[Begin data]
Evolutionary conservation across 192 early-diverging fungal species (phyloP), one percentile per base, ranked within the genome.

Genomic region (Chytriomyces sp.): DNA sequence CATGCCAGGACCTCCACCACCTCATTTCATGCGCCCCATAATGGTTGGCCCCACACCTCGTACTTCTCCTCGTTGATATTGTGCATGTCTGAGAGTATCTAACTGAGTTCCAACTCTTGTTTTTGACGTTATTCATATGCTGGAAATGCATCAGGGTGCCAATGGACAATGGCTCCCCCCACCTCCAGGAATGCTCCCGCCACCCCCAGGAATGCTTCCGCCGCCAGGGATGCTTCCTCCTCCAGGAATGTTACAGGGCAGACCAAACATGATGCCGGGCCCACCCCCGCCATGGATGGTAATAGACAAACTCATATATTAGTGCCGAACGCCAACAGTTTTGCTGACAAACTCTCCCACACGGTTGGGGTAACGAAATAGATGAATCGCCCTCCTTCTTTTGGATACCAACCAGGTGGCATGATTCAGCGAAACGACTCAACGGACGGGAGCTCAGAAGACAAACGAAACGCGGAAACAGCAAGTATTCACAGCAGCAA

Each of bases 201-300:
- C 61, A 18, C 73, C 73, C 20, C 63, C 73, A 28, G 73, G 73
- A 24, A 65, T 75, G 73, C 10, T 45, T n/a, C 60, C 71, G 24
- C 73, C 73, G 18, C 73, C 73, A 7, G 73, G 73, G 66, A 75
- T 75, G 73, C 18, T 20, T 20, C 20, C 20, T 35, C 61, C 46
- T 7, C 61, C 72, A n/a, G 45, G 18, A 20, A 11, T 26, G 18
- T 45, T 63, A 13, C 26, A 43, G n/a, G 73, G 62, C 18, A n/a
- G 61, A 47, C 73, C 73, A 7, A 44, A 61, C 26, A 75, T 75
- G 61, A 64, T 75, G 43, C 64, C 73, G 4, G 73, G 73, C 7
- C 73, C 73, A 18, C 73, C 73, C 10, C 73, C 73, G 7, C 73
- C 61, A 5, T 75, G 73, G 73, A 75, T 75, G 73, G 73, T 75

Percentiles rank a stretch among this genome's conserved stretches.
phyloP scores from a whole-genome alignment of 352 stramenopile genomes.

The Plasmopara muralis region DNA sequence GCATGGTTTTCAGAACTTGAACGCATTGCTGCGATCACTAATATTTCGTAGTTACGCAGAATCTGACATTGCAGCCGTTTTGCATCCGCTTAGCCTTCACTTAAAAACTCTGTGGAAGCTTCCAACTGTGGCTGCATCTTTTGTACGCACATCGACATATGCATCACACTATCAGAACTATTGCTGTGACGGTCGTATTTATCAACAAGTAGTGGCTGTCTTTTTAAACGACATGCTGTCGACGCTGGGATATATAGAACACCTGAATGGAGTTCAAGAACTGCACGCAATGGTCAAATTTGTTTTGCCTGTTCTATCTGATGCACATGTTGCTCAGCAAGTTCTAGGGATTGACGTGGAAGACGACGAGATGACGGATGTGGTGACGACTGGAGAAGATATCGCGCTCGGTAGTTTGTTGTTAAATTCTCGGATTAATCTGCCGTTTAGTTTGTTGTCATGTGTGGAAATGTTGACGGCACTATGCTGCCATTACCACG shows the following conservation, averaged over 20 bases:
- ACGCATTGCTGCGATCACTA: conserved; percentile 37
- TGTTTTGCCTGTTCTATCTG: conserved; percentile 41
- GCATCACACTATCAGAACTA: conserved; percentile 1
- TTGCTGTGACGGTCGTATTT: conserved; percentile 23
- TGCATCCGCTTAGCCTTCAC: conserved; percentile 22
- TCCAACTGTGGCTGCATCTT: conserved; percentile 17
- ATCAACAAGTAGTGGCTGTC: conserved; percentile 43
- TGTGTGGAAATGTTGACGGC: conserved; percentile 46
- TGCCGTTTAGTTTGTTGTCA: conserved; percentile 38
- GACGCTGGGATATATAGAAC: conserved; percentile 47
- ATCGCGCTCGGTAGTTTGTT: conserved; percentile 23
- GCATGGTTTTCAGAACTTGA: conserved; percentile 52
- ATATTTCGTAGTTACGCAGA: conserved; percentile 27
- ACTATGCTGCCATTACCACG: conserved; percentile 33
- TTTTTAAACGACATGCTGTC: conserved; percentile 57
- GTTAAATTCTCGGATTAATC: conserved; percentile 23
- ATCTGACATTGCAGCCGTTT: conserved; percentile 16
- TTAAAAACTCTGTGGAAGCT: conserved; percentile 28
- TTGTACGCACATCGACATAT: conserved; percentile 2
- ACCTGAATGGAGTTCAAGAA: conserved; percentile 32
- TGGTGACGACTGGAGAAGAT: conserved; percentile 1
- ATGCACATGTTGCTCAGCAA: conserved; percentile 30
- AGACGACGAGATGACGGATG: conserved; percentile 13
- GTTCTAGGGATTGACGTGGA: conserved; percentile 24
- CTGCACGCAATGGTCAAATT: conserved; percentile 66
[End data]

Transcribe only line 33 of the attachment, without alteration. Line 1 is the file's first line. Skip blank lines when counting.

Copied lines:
- ATCTGACATTGCAGCCGTTT: conserved; percentile 16